A guide for health professionals working with
immigrant and refugee children and youth

G6PD Deficiency

Key points

  • Globally, glucose-6-phosphate dehydrogenase (G6PD) deficiency is the most common enzyme defect. 
  • All children and youth of Asian, African and Mediterranean descent should be considered for screening for G6PD deficiency upon arriving in Canada, particularly if they had persistent jaundice as newborns.1
  • G6PD screening must be done for those at risk before prescribing primaquine (e.g., for malaria) because it is an oxidative trigger.2 Other triggers include sulfa antibiotics and anti-pyretics, infections, naphthalene (mothballs) and fava beans.
  • During and shortly after a hemolytic event, the G6PD assay may be falsely normal secondary to reticulocytosis. In such cases, a repeat examination several weeks later may be necessary.

G6PD deficiency

Globally, glucose-6-phosphate dehydrogenase (G6PD) deficiency is the most common enzyme defect. It is predominantly found in African, Middle Eastern and South Asian populations. Only males are affected because the gene that encodes G6PD resides on the X chromosome. Very infrequently, female carriers may have symptoms. The map below shows the prevalence of G6PD deficiency. 

Figure 1:  Worldwide prevalence of G6PD deficiency

Worldwide prevalence of G6PD deficiency

Source: Nkhoma ET, Poole C, Vannappagari V, et al. The global prevalence of glucose-6-phosphate dehydrogenase deficiency: A systematic review and meta-analysis. Blood Cells Mol Dis 2009; 42(3):267-78. With permission.

G6PD deficiency is characterized by decreased levels of the G6PD enzyme, which makes erythrocytes prone to hemolysis when exposed to an oxidative stressor, such as infection, certain drugs or fava beans. Some children with G6PD deficiency present with neonatal jaundice, but many are asymptomatic and can remain undiagnosed until hemolysis is triggered, causing jaundice and sometimes anemia.

Symptomatic episodes are generally self-limited, but may include jaundice, hemoglobinuria, pallor, fatigue, fever, abdominal pain, diarrhea and occasional vomiting. Sometimes, however, the drop in hemoglobin can be severe and a blood transfusion is required. More chronic complications are rare.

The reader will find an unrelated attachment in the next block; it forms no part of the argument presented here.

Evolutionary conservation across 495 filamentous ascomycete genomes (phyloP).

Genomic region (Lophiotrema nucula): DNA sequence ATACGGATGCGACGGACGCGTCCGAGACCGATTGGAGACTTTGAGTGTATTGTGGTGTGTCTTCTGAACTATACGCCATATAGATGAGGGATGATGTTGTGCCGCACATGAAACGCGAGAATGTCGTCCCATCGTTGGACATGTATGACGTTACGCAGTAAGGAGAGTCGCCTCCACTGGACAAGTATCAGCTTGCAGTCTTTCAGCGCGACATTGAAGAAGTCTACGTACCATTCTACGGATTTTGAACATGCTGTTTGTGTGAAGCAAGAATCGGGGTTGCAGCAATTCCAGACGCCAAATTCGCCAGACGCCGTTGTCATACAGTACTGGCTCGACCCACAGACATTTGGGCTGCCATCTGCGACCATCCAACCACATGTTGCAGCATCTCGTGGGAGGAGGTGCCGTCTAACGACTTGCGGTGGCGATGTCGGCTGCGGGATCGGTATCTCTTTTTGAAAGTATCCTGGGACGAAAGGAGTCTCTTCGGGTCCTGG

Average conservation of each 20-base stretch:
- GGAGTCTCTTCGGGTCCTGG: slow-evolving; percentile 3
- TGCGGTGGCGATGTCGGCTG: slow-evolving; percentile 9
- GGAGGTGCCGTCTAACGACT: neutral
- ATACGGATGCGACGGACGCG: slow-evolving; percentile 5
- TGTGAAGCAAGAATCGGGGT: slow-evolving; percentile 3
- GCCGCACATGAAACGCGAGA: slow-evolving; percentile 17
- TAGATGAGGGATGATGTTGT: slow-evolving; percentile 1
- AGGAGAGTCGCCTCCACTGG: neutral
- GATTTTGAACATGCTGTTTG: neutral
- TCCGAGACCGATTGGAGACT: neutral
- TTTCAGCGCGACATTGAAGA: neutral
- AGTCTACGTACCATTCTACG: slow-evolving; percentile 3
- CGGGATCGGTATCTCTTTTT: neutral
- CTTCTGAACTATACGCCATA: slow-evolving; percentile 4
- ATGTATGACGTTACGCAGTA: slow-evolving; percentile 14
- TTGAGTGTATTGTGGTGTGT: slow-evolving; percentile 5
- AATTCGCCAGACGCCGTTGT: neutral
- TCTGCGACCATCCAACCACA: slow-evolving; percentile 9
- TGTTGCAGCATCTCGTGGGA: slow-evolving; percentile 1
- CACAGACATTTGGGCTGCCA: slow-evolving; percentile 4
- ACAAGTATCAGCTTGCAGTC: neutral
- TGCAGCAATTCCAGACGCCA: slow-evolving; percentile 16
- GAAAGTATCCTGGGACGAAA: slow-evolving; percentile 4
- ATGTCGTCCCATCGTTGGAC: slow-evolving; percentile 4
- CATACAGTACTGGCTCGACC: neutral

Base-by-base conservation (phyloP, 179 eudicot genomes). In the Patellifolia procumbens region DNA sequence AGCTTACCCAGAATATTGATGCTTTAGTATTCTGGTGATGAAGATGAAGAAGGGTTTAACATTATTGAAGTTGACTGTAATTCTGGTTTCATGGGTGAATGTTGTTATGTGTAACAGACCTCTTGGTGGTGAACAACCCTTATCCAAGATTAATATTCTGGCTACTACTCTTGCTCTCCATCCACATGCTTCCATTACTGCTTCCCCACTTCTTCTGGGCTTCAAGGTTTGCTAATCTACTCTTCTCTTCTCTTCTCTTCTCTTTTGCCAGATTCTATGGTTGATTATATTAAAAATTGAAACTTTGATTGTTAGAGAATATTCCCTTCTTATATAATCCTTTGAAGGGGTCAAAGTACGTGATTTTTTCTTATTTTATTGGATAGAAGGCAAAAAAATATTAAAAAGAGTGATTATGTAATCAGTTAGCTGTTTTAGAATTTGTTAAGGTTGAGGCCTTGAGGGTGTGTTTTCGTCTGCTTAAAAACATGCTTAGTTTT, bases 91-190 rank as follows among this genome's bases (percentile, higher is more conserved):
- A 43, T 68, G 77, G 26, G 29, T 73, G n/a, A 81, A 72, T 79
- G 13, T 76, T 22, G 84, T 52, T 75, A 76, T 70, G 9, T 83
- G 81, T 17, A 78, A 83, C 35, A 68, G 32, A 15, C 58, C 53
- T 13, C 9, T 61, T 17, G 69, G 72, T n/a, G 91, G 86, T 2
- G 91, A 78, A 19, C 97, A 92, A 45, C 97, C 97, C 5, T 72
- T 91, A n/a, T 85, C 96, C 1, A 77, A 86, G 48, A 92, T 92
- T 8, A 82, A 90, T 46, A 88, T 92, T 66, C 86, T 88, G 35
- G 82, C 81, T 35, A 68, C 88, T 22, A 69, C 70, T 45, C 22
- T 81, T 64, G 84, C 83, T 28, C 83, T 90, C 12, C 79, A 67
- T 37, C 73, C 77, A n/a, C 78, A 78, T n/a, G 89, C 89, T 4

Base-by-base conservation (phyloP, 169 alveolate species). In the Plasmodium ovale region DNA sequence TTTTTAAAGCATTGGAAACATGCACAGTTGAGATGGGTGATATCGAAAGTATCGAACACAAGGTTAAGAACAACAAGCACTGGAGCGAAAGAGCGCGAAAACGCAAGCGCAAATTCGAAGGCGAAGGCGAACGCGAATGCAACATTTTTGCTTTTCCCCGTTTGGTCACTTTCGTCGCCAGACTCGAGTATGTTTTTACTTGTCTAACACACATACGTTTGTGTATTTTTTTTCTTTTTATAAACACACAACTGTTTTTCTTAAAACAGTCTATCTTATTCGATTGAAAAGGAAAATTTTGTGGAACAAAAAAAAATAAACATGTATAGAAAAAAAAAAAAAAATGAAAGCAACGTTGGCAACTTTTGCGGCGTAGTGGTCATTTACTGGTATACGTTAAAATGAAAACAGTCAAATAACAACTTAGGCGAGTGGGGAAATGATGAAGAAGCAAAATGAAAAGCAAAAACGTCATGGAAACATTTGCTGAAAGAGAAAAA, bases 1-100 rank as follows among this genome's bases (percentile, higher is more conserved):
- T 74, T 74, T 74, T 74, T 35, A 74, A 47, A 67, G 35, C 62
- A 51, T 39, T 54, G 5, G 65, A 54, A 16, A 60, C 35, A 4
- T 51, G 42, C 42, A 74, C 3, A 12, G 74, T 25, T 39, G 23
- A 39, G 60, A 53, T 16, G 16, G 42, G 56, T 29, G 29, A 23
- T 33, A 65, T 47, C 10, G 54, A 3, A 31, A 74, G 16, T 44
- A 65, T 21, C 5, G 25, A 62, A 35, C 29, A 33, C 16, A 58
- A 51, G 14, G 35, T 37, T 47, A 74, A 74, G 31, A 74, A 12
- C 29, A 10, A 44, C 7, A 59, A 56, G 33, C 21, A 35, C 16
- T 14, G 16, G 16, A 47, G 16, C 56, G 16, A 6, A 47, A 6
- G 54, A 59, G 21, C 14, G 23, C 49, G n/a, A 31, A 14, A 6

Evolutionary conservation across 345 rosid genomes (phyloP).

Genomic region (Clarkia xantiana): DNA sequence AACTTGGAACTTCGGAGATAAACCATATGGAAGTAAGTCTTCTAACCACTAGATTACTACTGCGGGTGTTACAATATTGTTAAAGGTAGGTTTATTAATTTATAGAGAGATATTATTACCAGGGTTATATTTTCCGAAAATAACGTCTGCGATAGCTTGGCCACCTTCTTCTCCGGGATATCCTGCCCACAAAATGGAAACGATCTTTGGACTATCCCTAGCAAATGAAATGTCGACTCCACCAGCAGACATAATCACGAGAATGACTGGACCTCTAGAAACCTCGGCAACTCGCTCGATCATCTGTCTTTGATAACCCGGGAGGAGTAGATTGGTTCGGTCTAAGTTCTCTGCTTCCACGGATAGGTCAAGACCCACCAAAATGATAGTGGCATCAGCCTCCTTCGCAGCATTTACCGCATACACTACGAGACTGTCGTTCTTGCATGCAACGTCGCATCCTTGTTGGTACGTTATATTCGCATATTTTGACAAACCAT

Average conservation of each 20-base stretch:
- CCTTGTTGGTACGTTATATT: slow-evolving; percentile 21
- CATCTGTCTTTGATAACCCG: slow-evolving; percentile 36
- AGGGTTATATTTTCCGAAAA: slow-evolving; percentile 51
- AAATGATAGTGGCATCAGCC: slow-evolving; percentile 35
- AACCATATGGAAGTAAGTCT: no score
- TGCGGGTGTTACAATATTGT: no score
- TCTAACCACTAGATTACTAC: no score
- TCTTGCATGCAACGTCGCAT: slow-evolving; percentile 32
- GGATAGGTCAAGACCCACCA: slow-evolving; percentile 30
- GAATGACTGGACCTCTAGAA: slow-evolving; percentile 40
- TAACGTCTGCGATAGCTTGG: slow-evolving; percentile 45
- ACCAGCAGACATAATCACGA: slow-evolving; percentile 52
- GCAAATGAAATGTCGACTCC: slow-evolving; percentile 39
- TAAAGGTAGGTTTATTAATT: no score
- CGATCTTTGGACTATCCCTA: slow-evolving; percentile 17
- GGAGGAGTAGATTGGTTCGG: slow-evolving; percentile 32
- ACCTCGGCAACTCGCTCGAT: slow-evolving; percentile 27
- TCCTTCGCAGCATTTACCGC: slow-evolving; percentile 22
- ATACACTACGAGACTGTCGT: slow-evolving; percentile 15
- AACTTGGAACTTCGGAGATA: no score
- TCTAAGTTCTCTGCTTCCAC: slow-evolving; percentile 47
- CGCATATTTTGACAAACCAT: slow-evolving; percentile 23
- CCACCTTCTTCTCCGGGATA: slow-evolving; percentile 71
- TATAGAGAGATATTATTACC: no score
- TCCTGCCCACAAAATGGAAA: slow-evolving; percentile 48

Triggers

All children and youth of Asian, African and Mediterranean descent should be considered for screening for G6PD deficiency upon arriving in Canada, particularly if they had persistent jaundice as newborns.1

Primaquine, the malaria drug used to prevent relapse of Plasmodium vivax and P. ovale (for hypnozoite eradication or “radical cure”) is an oxidative trigger. G6PD screening must be done for individuals at risk before prescribing primaquine.2 Many other drugs can trigger hemolytic crisis, including sulfa antibiotics and anti-pyretics (see table). Other triggers include infections, naphthalene (e.g. mothballs) and fava beans. Although patients should be cautioned to avoid these triggers when possible, it should be noted that response to triggers varies among patients and is not always consistent.

Diagnosis

Diagnosis of G6PD deficiency by assay is made to identify reduced G6PD activity in red blood cells. It is important to note that during and shortly after a hemolytic event, the G6PD assay may be falsely normal secondary to reticulocytosis. In such cases, a repeat examination several weeks later may be necessary.

Table 1: Safety of oxidating agents in patients who have G6PD deficiency*

Generally unsafe for all variants

Generally safe for class II and III variants

Acetanilide

Furazolidone

Methylene blue

Nalidixic acid

Naphthalene

Nitrofurantoin

Phenazopyridine

Phenylhydrazine

Primaquine

Sulfacetamide              

Sulfamethoxazole

Sulfanilamide

Sulfapyridine

Thiazolsulfone

Toluidine blue

Trinitrotoluene

Acetaminophen

Ascorbic acid

Aspirin

Chloramphenicol

Chloroquine

Colchicine

Diphenhydramine

Isoniazid

Phenacetin

Phenylbutazone

Phenytoin

Probenecid

Procainamide

Pyrimethamine

Quinidine

Quinine

Streptomycin

Sulfamethoxypyridazine

Sulfisoxazole

Trimethoprim

Tripelennamine

Vitamin K

*Bold text indicates the agents that are used most commonly in children and youth or are widely used in general.

Class II variant: Severe enzyme deficiency (< 10%), but only intermittent hemolysis. Class III variant: Moderate enzyme deficiency (10% to 60%) with intermittent hemolysis associated with drugs or infection.

Source: Jeng M and Vichinksy E. Hematologic problems in immigrants from Southeast Asia. Hematol Oncol Clin N Am 2004;18(6):405-22. With permission.

Selected resources

References

  1. American Academy of Pediatrics Subcommittee on Hyperbilirubinemia. Management of hyperbilirubinemia in the newborn infant 35 or more weeks of gestation. Pediatrics 2004;114(1):297-316.
  2. Committee to Advise on Tropical Medicine and Travel (CATMAT). Canadian recommendations for the prevention and treatment of malaria among international travellers. Can Commun Dis Rep. 2013 In press.
  3. Jeng M and Vichinksy E. Hematologic problems in immigrants from Southeast Asia. Hematol Oncol Clin N Am 2004;18(6):405-22.

 

Editor(s)

  • Andrea Hunter, MD
  • Anna Banerji, MD

Last updated: May, 2013

Also available at: http://www.kidsnewtocanada.ca/conditions/g6pd
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Caring for Kids New to Canada is a resource for health professionals. The information here is not a substitute for medical advice, nor does it indicate an exclusive course of treatment or procedure to be followed. Variations, taking into account individual circumstances, may be appropriate.

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